Three Noteworthy Wisconsin Cheeses

Becca Dilley / Heavy Table

The state of Wisconsin cheese is strong. That’s the only logical conclusion to be drawn from attending this month’s Wisconsin Cheese Originals event at the Monona Terrace in Madison, WI. The event is part conference, part expo, and — thanks to its “Meet the Cheesemaker” receptions — part symphony of lactic flavor. The event brought together dozens of cheesemakers (overwhelmingly from Wisconsin, although Minnesota dairy stars Jeff Jirik and Keith Adams were in the house) and innumerable samples of cheeses ranging in teture from the young and creamy to the aged and firm.

Here are three cheeses that caught our eyes (and noses, and tastebuds… )

Becca Dilley / Heavy Table

Ziege Zacke Blue by LaClare Farms and Roelli Cheese

The distinctively named Ziege Zacke (German for, roughly speaking, “goat wave”) is a cave-aged beauty made from a blend of cow and goat milk. It represents a collaboration between Katie Hedrich of LaClare and the team at Roelli Cheese — LaClare’s goat milk is transported to the Roelli plant, where it is made and cave aged into a firm, yellow, speckled charmer of a cheese.

The cheese’s flavor is as complex as its origin story: Each creamy taste evokes a retiring blue cheese with a sweet, Parmesan-evocative nutty flavor and bite of goaty complexity to complete the taste.

Becca Dilley / Heavy Table

Edun New Zealand Style Raw Milk Cheddar from Red Barn Family Farms

The clean taste of milk is the leading characteristic of many New Zealand cheeses — its fresh simplicity makes for a snackable, delicate product, worlds apart from the lacerating edge of a Shropshire Blue or the odoriferous pungency of a washed rind cheese such as Limburger.

Thus “Edun,” a New Zealand-style raw milk cheese by the eight-farm Wisconsin cheese co-op called Red Barn Family Farms. Edun boasts a rich, clean buttery taste, firm texture, and clean white color. It would pair nicely with soft-spoken, light fruit such as pears or grapes and add creamy gravity to dishes such as quesadillas or tortas.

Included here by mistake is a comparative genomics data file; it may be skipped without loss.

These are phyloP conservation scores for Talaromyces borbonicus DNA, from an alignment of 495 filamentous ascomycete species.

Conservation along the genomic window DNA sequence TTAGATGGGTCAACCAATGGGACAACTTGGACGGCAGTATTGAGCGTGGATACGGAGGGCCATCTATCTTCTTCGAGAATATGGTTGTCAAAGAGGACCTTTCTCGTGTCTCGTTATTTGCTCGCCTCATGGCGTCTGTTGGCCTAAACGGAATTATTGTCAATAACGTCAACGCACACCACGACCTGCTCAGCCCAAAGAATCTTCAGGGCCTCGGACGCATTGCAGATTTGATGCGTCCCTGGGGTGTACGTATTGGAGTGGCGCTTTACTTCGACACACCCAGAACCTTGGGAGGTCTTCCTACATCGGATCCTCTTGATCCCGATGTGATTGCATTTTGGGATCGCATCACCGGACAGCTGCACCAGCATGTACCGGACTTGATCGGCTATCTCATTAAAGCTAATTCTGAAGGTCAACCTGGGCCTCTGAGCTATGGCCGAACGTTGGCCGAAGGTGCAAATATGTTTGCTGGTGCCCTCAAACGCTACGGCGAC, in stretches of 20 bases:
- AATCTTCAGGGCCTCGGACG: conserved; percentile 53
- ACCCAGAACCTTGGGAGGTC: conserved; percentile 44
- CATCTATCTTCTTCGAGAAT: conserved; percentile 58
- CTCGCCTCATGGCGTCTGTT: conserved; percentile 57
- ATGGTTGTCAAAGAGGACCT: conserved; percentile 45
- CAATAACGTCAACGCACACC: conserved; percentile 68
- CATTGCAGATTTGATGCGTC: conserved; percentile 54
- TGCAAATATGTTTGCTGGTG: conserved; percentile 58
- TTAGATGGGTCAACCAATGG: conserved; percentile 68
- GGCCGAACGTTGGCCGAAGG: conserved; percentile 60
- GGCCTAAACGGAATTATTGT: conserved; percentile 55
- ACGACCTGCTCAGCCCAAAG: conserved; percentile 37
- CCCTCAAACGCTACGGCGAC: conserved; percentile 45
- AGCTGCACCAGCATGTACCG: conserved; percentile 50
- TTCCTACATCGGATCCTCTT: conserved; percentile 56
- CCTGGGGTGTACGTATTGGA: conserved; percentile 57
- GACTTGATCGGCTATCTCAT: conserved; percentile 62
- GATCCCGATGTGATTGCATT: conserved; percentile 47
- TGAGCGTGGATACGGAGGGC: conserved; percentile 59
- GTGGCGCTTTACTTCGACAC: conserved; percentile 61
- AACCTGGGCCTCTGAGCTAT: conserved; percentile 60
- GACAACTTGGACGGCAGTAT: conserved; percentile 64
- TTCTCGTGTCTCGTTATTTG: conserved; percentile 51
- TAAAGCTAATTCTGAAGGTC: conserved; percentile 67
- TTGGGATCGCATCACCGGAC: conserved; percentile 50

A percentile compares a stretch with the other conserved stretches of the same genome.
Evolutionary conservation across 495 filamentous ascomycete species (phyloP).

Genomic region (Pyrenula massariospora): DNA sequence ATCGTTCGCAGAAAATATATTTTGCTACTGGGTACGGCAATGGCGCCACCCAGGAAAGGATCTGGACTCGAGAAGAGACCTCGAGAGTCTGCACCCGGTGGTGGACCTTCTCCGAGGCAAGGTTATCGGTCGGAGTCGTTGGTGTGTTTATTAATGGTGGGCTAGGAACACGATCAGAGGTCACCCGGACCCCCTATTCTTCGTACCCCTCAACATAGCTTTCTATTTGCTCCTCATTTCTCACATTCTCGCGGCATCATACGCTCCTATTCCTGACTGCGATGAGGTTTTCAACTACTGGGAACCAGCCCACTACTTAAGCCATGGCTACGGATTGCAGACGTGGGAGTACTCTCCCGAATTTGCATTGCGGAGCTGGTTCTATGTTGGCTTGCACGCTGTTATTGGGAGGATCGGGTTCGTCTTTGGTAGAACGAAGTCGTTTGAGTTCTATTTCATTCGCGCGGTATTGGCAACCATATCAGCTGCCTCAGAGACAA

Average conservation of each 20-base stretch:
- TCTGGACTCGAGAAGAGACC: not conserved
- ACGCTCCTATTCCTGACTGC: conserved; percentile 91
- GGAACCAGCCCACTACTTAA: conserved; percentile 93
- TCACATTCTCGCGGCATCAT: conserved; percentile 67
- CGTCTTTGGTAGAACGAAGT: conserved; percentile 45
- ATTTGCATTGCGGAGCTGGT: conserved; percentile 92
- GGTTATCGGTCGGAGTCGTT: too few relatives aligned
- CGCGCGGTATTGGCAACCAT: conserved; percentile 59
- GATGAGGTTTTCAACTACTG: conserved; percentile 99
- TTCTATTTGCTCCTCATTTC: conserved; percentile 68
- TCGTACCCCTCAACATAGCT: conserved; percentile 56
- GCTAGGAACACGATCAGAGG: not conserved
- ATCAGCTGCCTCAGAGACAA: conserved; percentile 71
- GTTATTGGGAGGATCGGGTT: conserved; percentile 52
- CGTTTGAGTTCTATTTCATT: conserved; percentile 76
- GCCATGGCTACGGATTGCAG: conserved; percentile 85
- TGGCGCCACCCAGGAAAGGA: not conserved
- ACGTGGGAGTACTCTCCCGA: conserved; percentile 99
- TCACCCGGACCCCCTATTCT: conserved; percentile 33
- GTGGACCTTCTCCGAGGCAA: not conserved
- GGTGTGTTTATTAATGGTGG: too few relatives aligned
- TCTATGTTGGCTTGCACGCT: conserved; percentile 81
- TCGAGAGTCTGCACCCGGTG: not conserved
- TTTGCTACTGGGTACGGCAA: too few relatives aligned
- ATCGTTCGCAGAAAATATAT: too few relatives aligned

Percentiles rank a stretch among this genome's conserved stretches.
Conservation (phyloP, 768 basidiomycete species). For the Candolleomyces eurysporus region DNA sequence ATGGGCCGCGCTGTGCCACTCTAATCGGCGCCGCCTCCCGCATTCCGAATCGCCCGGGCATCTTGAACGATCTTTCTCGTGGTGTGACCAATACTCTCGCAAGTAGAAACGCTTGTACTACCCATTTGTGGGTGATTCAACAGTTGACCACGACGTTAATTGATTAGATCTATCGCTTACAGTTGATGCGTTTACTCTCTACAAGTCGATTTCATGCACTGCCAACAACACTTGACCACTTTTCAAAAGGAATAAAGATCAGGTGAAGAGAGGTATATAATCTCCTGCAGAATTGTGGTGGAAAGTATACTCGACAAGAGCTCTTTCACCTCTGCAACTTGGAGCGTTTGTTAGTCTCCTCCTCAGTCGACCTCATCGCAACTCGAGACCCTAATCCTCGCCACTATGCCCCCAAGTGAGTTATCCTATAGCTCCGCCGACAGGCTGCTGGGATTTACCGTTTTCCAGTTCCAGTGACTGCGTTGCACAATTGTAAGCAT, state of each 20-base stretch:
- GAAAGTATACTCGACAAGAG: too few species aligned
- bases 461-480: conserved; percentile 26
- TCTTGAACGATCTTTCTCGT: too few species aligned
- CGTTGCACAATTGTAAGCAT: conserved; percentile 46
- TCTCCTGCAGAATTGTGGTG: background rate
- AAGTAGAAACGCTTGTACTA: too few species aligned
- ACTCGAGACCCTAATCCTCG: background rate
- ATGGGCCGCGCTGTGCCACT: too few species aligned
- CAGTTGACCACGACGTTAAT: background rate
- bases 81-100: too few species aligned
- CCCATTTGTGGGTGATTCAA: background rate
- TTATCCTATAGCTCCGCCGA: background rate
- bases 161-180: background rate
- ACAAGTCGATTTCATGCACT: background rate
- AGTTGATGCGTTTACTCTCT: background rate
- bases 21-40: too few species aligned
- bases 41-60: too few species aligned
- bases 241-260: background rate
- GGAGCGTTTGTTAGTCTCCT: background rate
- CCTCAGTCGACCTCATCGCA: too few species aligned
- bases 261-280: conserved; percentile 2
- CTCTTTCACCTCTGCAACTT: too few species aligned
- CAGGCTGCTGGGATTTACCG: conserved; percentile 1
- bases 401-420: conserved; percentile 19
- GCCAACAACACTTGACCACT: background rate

Tilston Point Blue by Hook’s Cheese Company

While the cheese novice tends to think of blue cheese as a challenging or even dangerous cheese with a biting ammonia sharpness or a funky, in-your-face pungency, the spectrum of blues is broad indeed. The trend in Wisconsin blue cheeses these days is to present a mellow, creamy profile like that of Mindoro Blue or the excellent Ader Käse Reserve of Seymour Dairy Crest.

And as agreeable as the soft-spoken blue trend may be, it’s also fun to get a blue that isn’t afraid to throw down and offer a bit of fight. The washed rind Tilston Point Blue retains some of the challenging qualities that passionate lovers of blue cheeses cherish. It has an earthy saltiness, a grainy texture, and a pronounced but balanced sharpness that rides like a rail throughout the flavor of the cheese. Hook’s Cheese Company may be best known for its super-aged cheddars, but this blue is something else entirely — something worth tasting.

Becca Dilley / Heavy Table

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James Norton

James Norton is editor and co-founder of the Heavy Table. He is also the co-author of Lake Superior Flavors, the co-author of a book about Wisconsin’s master cheesemakers, and a regular on-air contributor to Minnesota Public Radio.

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